If you know your business travels will include an activity that’s unfamiliar to you, it doesn’t hurt to do some light research. If you are feeling uneasy about your abilities to do said sport, expressing a light-hearted joke with your company at the start of the day will help ease your tensions.

Culturally Connected

We’ve all heard the expression that begins “When in Rome…”; when it comes to travelling for business relations, the expression holds true. It’s important to be respectful of local customs and traditions. Prior to scheduling your business travels, it is essential to check the region’s observed holidays. Where Jewish holidays are honored in Southern Florida and the North East, the Midwest and the South are known to embrace the traditions of Cinco de Mayo. However in cities such as New York and Los Angeles, you will likely find that only traditional holidays such as Thanksgiving, Christmas and New Years are observed. These are all important to keep in mind when scheduling business trips.

Respecting cultural boundaries also takes effect in more intimate circumstances such as hugging and cheek kissing. Some things to consider are how long you have known the person and whether you are friends with them outside of the business arena. The setting also comes into consideration here; what if their boss is present? No matter how well you know the person, a handshake may be the better choice in this situation.

Is the Gap Narrowing?

While it’s true that there are definite cultural nuances, it’s also true that these differences seem to be narrowing as younger generations move into the business world. Co-working spaces are opening across the country—east to west. Millennials and Gen Y’ers are slowly changing the way we work and it’s happening everywhere. Working from co-working spaces or coffee shops have become the “norm” for this generation and working traditions are far less formal than what generations before them are accustomed to.

No matter what part of the country you are in, the most important thing to remember is that you are in someone else’s backyard—not yours, so avoid making any judgements. By being respectful, receptive, and inclusive of new cultures and “norms,” you will benefit. And when in doubt, let it go! No one is trying to offend you!

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Posted by Margaret Page in Uncategorized and tagged , , ,

Don’t Let Social Media Stop Your Career in its Tracks

September 14, 2016


You’re ready to take on the corporate world. Your work clothes are impeccable, your resume is polished to a perfect sheen and you’ve got the references, skills, and ambition to back it all up. That’s everything, right? Wrong.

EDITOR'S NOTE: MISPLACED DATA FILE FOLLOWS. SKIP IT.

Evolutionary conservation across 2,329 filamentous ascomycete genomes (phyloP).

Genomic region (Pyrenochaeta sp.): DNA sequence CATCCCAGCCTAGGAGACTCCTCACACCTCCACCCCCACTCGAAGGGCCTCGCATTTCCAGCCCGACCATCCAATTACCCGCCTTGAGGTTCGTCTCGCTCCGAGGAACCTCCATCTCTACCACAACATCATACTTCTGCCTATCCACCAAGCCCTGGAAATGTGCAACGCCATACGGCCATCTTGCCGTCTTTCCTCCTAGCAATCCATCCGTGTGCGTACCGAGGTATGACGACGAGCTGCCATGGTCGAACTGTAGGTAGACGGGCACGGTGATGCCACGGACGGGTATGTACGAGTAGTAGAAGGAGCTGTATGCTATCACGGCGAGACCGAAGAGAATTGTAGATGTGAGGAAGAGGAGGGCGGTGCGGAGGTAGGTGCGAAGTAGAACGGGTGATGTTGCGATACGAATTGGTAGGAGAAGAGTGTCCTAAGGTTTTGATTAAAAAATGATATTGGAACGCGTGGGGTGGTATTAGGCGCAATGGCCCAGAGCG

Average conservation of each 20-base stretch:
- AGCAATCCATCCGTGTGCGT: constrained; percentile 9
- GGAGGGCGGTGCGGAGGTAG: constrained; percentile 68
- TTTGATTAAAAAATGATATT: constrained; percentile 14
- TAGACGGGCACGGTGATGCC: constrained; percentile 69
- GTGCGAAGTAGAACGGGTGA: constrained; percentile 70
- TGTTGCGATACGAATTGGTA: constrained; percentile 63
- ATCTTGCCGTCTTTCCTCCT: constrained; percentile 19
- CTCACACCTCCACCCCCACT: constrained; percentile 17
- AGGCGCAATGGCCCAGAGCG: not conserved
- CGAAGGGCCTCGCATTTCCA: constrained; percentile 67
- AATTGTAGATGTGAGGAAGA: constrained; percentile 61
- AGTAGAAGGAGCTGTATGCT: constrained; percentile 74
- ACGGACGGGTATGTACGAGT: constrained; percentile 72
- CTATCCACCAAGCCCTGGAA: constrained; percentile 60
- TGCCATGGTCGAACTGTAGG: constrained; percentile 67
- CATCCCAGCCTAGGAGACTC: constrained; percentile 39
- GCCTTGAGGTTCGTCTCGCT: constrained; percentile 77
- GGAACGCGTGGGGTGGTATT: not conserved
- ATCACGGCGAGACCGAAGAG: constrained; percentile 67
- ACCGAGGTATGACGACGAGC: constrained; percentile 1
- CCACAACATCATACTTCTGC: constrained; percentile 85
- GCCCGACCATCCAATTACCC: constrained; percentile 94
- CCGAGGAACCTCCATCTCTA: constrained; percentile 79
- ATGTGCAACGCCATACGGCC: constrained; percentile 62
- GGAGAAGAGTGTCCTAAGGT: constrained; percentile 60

When you’re prepping for a job search or promotion, don’t forget to clean up your social media accounts. Social media a pivotal tool for resourcing and building brand awareness — both for professionals and businesses — and it’s becoming a more prevalent screening tool for human resources departments.

According to, a corporate job board and job seeker advisory, three out of four hiring managers check candidates’ social media profiles — even when they aren’t linked. But wait; it gets worse. One in three employers rejected candidates because of something on their social media profiles. That means there’s a good chance those photos of the wild weekend you had a few months ago could cost you a job, promotion or even your career.

It’s not just irresponsible content that can get you fired. Recruiters and HR departments alike can be turned off by anything, from the mildest profanities to politically divisive posts, provocative pictures, illegal drugs or alcohol, discriminatory remarks, poor communication skills and openly badmouthing previous employers.

In the digital age, even when you’re not working, you’re working. It’s vital to present a consistent, professional personal brand across all platforms. For more tips on how to execute your social media presence impeccably, visit our blog at

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Social Media Fiascoes: How to Avoid a Scandal!

July 29, 2016


social media


The social media revolution has conditioned us to think that everything must be shared: Our thoughts, our schedules — even our meals! But while all of that sharing might be great for friends and family, the rules are different for business. An embarrassing post could block you from a promotion or a new job. In fact, it might even cost you your career.

According to the blog The Hiring Site, 60 percent of employers use social media to screen job candidates. Human resources departments may ask that you install device management software on your personal cell phone or iPad if you also use it for business, and some human resources departments actually track their employees’ private Facebook and Twitter accounts.

So how can you protect your accounts and present the best version of yourself? Here are a few practical tips that may save you heartache.

Think like an employer. Before applying for a job, scour your social media accounts for incriminating photos — it’s best that you do so before human resources does. (This is especially important for people just entering the job market.) Remove any photos that contain evidence of excessive alcohol consumption, drug use, obscene gestures, or illegal activity. Remember, a company is making an investment in you — and you need to do everything possible to make yourself seem worthy of that investment. If you wouldn’t want your grandmother to see it, delete or untag yourself (or both).